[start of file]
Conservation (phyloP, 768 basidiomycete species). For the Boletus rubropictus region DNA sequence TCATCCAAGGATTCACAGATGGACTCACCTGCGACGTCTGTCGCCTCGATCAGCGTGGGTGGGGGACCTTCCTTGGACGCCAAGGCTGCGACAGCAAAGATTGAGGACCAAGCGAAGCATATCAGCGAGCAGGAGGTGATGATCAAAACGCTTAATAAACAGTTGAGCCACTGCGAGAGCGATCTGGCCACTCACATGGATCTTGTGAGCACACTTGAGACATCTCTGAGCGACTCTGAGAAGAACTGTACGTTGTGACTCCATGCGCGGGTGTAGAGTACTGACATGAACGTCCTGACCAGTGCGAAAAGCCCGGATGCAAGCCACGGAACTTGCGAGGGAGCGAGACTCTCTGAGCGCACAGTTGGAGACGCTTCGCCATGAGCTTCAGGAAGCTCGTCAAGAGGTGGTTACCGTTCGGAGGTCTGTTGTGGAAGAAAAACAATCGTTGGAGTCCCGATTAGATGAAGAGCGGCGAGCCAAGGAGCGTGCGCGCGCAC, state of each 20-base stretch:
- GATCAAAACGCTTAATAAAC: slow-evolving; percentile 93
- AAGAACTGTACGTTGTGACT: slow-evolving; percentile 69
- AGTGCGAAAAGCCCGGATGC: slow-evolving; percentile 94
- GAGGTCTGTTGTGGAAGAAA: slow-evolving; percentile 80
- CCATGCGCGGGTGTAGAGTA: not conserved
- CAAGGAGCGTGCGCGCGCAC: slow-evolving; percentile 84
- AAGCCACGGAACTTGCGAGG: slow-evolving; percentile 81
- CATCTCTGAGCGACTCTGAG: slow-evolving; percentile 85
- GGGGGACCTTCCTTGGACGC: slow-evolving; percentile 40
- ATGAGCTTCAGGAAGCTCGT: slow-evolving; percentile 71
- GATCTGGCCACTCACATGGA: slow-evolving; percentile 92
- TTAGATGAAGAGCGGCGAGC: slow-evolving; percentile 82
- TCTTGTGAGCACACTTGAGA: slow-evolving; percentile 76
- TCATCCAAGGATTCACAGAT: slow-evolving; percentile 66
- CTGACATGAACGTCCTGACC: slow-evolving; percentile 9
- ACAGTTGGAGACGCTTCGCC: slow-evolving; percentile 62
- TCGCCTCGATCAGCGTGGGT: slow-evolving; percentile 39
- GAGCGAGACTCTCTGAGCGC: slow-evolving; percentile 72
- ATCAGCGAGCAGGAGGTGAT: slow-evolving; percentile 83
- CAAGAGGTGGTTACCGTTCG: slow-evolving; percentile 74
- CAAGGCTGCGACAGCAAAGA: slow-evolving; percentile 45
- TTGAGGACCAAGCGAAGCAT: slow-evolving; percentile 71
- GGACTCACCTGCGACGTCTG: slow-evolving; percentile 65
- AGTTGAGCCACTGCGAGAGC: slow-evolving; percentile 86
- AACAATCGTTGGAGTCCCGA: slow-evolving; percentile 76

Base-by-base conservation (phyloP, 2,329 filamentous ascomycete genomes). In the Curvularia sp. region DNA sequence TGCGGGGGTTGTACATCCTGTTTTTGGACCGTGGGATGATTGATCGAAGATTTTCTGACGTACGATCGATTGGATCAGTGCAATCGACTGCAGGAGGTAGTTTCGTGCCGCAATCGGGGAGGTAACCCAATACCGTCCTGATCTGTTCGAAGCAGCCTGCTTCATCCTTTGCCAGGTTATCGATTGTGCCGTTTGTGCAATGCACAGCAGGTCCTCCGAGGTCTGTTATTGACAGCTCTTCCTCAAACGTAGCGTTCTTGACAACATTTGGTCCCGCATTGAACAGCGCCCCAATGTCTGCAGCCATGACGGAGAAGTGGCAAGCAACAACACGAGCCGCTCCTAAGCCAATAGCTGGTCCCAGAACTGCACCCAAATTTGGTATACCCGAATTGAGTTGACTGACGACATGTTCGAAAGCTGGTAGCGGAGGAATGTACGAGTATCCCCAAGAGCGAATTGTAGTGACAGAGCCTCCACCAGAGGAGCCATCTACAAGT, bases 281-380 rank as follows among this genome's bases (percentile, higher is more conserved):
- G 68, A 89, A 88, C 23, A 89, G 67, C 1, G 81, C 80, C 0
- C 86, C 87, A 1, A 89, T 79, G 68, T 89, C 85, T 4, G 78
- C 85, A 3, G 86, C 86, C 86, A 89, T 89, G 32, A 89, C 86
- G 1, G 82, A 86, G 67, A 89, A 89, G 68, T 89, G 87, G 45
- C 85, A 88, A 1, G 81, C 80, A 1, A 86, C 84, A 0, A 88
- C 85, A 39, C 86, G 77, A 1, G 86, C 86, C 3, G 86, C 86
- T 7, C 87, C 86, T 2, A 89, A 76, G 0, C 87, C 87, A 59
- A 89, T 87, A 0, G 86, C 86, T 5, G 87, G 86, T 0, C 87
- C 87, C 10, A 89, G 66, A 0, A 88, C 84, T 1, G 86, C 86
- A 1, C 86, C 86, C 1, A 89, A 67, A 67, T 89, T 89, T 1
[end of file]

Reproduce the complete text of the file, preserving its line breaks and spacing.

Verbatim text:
Conservation (phyloP, 768 basidiomycete species). For the Boletus rubropictus region DNA sequence TCATCCAAGGATTCACAGATGGACTCACCTGCGACGTCTGTCGCCTCGATCAGCGTGGGTGGGGGACCTTCCTTGGACGCCAAGGCTGCGACAGCAAAGATTGAGGACCAAGCGAAGCATATCAGCGAGCAGGAGGTGATGATCAAAACGCTTAATAAACAGTTGAGCCACTGCGAGAGCGATCTGGCCACTCACATGGATCTTGTGAGCACACTTGAGACATCTCTGAGCGACTCTGAGAAGAACTGTACGTTGTGACTCCATGCGCGGGTGTAGAGTACTGACATGAACGTCCTGACCAGTGCGAAAAGCCCGGATGCAAGCCACGGAACTTGCGAGGGAGCGAGACTCTCTGAGCGCACAGTTGGAGACGCTTCGCCATGAGCTTCAGGAAGCTCGTCAAGAGGTGGTTACCGTTCGGAGGTCTGTTGTGGAAGAAAAACAATCGTTGGAGTCCCGATTAGATGAAGAGCGGCGAGCCAAGGAGCGTGCGCGCGCAC, state of each 20-base stretch:
- GATCAAAACGCTTAATAAAC: slow-evolving; percentile 93
- AAGAACTGTACGTTGTGACT: slow-evolving; percentile 69
- AGTGCGAAAAGCCCGGATGC: slow-evolving; percentile 94
- GAGGTCTGTTGTGGAAGAAA: slow-evolving; percentile 80
- CCATGCGCGGGTGTAGAGTA: not conserved
- CAAGGAGCGTGCGCGCGCAC: slow-evolving; percentile 84
- AAGCCACGGAACTTGCGAGG: slow-evolving; percentile 81
- CATCTCTGAGCGACTCTGAG: slow-evolving; percentile 85
- GGGGGACCTTCCTTGGACGC: slow-evolving; percentile 40
- ATGAGCTTCAGGAAGCTCGT: slow-evolving; percentile 71
- GATCTGGCCACTCACATGGA: slow-evolving; percentile 92
- TTAGATGAAGAGCGGCGAGC: slow-evolving; percentile 82
- TCTTGTGAGCACACTTGAGA: slow-evolving; percentile 76
- TCATCCAAGGATTCACAGAT: slow-evolving; percentile 66
- CTGACATGAACGTCCTGACC: slow-evolving; percentile 9
- ACAGTTGGAGACGCTTCGCC: slow-evolving; percentile 62
- TCGCCTCGATCAGCGTGGGT: slow-evolving; percentile 39
- GAGCGAGACTCTCTGAGCGC: slow-evolving; percentile 72
- ATCAGCGAGCAGGAGGTGAT: slow-evolving; percentile 83
- CAAGAGGTGGTTACCGTTCG: slow-evolving; percentile 74
- CAAGGCTGCGACAGCAAAGA: slow-evolving; percentile 45
- TTGAGGACCAAGCGAAGCAT: slow-evolving; percentile 71
- GGACTCACCTGCGACGTCTG: slow-evolving; percentile 65
- AGTTGAGCCACTGCGAGAGC: slow-evolving; percentile 86
- AACAATCGTTGGAGTCCCGA: slow-evolving; percentile 76

Base-by-base conservation (phyloP, 2,329 filamentous ascomycete genomes). In the Curvularia sp. region DNA sequence TGCGGGGGTTGTACATCCTGTTTTTGGACCGTGGGATGATTGATCGAAGATTTTCTGACGTACGATCGATTGGATCAGTGCAATCGACTGCAGGAGGTAGTTTCGTGCCGCAATCGGGGAGGTAACCCAATACCGTCCTGATCTGTTCGAAGCAGCCTGCTTCATCCTTTGCCAGGTTATCGATTGTGCCGTTTGTGCAATGCACAGCAGGTCCTCCGAGGTCTGTTATTGACAGCTCTTCCTCAAACGTAGCGTTCTTGACAACATTTGGTCCCGCATTGAACAGCGCCCCAATGTCTGCAGCCATGACGGAGAAGTGGCAAGCAACAACACGAGCCGCTCCTAAGCCAATAGCTGGTCCCAGAACTGCACCCAAATTTGGTATACCCGAATTGAGTTGACTGACGACATGTTCGAAAGCTGGTAGCGGAGGAATGTACGAGTATCCCCAAGAGCGAATTGTAGTGACAGAGCCTCCACCAGAGGAGCCATCTACAAGT, bases 281-380 rank as follows among this genome's bases (percentile, higher is more conserved):
- G 68, A 89, A 88, C 23, A 89, G 67, C 1, G 81, C 80, C 0
- C 86, C 87, A 1, A 89, T 79, G 68, T 89, C 85, T 4, G 78
- C 85, A 3, G 86, C 86, C 86, A 89, T 89, G 32, A 89, C 86
- G 1, G 82, A 86, G 67, A 89, A 89, G 68, T 89, G 87, G 45
- C 85, A 88, A 1, G 81, C 80, A 1, A 86, C 84, A 0, A 88
- C 85, A 39, C 86, G 77, A 1, G 86, C 86, C 3, G 86, C 86
- T 7, C 87, C 86, T 2, A 89, A 76, G 0, C 87, C 87, A 59
- A 89, T 87, A 0, G 86, C 86, T 5, G 87, G 86, T 0, C 87
- C 87, C 10, A 89, G 66, A 0, A 88, C 84, T 1, G 86, C 86
- A 1, C 86, C 86, C 1, A 89, A 67, A 67, T 89, T 89, T 1